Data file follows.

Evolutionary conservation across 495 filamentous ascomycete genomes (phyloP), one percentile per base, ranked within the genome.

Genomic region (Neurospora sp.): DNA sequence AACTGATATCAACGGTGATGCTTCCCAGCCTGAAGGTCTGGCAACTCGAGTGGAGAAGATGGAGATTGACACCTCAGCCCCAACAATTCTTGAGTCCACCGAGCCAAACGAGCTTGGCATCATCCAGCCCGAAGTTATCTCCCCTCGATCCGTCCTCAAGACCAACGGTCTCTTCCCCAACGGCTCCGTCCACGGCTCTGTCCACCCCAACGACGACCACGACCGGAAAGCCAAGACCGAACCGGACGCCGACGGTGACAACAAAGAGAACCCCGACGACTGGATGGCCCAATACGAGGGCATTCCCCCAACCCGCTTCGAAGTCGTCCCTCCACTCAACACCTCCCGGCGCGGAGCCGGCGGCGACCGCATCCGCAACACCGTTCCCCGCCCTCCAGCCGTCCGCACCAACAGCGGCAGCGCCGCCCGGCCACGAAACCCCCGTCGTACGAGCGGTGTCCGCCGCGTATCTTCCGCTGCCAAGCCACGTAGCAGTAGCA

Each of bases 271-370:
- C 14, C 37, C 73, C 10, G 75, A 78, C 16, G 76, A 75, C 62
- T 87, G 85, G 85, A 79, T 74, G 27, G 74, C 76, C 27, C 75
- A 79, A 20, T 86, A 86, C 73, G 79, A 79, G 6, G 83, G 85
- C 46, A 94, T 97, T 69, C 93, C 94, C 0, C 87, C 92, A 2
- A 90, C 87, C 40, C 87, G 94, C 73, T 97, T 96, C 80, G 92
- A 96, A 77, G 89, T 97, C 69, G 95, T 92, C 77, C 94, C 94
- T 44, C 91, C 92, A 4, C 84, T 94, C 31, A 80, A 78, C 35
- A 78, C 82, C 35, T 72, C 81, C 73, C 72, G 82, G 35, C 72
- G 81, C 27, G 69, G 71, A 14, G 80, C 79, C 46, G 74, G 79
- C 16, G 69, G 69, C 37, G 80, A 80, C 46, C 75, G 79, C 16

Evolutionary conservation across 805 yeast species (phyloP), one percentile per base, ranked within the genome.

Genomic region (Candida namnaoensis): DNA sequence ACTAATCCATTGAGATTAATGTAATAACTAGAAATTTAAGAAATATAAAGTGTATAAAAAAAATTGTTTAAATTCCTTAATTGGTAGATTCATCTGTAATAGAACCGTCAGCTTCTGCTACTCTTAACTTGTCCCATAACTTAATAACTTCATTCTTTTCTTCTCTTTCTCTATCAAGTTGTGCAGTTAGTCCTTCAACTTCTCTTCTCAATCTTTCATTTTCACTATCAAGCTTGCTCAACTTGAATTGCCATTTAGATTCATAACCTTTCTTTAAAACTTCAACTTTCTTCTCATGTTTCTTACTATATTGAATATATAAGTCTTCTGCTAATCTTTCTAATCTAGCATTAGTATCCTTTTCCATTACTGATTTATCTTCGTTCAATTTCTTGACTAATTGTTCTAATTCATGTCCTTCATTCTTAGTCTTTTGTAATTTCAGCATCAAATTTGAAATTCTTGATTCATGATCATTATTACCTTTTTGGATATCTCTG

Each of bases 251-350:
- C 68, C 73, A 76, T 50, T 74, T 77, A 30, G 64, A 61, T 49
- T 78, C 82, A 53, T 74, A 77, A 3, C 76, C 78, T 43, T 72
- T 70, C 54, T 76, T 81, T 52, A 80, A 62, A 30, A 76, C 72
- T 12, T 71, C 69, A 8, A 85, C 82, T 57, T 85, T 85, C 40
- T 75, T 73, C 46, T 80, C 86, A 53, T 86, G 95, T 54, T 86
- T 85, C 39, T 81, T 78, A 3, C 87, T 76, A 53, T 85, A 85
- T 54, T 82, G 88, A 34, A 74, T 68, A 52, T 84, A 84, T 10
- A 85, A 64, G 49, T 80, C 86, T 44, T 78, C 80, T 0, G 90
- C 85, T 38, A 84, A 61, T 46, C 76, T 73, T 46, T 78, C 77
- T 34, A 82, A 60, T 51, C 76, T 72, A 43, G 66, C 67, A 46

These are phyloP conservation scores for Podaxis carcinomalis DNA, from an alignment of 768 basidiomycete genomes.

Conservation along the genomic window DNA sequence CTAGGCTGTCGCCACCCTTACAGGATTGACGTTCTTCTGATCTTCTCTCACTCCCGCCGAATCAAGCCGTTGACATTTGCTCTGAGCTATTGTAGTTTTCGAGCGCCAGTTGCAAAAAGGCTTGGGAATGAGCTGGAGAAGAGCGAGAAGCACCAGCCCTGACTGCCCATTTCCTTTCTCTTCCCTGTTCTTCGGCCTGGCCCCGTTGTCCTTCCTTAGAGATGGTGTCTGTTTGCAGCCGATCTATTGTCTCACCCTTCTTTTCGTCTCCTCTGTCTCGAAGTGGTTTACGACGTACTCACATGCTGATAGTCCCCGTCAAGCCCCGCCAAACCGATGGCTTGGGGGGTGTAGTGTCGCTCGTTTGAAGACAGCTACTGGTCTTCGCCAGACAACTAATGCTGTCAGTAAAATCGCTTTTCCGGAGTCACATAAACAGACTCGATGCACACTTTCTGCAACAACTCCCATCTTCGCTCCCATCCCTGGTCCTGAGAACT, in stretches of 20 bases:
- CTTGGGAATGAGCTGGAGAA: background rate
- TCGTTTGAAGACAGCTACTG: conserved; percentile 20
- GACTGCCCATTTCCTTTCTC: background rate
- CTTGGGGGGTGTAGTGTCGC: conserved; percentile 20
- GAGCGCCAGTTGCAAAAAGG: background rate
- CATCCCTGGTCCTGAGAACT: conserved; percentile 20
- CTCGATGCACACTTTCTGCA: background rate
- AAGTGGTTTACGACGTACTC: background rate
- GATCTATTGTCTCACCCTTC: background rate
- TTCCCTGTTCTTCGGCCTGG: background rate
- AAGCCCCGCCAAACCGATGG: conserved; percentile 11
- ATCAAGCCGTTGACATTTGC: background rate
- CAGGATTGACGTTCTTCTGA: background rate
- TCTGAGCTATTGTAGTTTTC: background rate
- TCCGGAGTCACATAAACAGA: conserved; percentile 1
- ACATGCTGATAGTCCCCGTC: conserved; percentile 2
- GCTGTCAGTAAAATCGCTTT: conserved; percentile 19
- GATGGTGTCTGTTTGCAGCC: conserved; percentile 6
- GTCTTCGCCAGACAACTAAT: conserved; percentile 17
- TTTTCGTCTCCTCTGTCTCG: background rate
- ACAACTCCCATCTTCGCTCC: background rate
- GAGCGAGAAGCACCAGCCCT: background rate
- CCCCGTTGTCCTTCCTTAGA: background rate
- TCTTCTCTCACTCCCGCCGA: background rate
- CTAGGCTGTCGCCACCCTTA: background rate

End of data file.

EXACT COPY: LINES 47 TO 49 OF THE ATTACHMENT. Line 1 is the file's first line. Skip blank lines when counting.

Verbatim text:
- GTCTTCGCCAGACAACTAAT: conserved; percentile 17
- TTTTCGTCTCCTCTGTCTCG: background rate
- ACAACTCCCATCTTCGCTCC: background rate